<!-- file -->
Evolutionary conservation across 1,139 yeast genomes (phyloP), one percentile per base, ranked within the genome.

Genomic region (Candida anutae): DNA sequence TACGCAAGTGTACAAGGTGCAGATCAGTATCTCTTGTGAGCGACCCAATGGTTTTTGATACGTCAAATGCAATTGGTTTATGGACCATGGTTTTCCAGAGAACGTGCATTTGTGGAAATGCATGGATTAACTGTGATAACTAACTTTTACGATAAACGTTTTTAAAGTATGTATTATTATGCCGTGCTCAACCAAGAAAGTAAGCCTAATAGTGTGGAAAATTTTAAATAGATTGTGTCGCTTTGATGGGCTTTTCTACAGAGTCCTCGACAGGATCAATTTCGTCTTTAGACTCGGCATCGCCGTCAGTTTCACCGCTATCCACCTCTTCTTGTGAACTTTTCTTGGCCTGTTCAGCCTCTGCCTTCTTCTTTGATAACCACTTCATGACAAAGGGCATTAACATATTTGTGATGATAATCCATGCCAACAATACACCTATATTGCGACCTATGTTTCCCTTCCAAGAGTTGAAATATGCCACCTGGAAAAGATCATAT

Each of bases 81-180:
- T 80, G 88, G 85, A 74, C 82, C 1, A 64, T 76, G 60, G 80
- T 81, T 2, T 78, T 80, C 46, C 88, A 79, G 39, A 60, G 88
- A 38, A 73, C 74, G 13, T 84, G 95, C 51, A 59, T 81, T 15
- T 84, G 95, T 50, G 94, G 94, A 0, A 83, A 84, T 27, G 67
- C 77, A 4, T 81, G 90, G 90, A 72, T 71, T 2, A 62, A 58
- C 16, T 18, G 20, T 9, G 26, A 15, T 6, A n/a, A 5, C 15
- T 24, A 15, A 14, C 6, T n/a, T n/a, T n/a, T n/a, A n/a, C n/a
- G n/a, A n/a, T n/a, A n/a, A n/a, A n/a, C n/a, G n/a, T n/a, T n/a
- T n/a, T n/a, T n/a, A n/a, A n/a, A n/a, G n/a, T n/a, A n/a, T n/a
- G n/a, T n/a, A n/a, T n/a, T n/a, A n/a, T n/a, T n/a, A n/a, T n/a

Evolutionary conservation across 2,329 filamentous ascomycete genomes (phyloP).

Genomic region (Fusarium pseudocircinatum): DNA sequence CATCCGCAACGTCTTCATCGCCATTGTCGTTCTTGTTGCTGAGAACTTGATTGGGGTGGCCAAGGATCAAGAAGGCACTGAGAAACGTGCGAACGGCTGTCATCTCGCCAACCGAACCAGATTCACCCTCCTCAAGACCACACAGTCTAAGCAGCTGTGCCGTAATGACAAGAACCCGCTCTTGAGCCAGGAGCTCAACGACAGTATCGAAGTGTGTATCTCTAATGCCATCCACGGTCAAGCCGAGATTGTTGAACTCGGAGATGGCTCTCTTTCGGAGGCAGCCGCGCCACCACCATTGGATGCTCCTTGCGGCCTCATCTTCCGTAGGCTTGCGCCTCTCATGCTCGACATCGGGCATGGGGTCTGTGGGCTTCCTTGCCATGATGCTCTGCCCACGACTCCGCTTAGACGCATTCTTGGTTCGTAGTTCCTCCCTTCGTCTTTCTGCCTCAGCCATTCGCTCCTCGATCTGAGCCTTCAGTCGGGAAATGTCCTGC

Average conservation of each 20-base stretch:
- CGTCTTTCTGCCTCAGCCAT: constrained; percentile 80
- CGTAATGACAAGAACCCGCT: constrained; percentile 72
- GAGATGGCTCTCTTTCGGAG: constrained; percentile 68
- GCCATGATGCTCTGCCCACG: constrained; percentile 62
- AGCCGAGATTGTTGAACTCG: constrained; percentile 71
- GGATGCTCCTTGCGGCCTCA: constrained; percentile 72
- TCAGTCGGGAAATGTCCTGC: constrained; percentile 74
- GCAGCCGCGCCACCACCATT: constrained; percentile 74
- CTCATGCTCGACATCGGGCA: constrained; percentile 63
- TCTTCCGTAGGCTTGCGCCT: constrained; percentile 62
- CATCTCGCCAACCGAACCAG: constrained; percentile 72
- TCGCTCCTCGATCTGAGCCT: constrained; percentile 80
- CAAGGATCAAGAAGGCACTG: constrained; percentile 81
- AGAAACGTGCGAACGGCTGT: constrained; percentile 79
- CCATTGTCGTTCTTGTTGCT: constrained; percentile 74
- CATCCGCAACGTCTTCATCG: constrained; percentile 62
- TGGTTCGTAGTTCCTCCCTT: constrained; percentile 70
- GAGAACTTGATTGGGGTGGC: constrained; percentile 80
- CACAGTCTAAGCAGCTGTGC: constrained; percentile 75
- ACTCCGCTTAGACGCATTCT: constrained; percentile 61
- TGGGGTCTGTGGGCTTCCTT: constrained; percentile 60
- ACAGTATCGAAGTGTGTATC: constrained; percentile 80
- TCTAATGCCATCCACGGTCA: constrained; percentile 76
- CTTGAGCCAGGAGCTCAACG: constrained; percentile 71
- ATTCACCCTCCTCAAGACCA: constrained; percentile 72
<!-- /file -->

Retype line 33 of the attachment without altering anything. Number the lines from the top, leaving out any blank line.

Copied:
- TGGTTCGTAGTTCCTCCCTT: constrained; percentile 70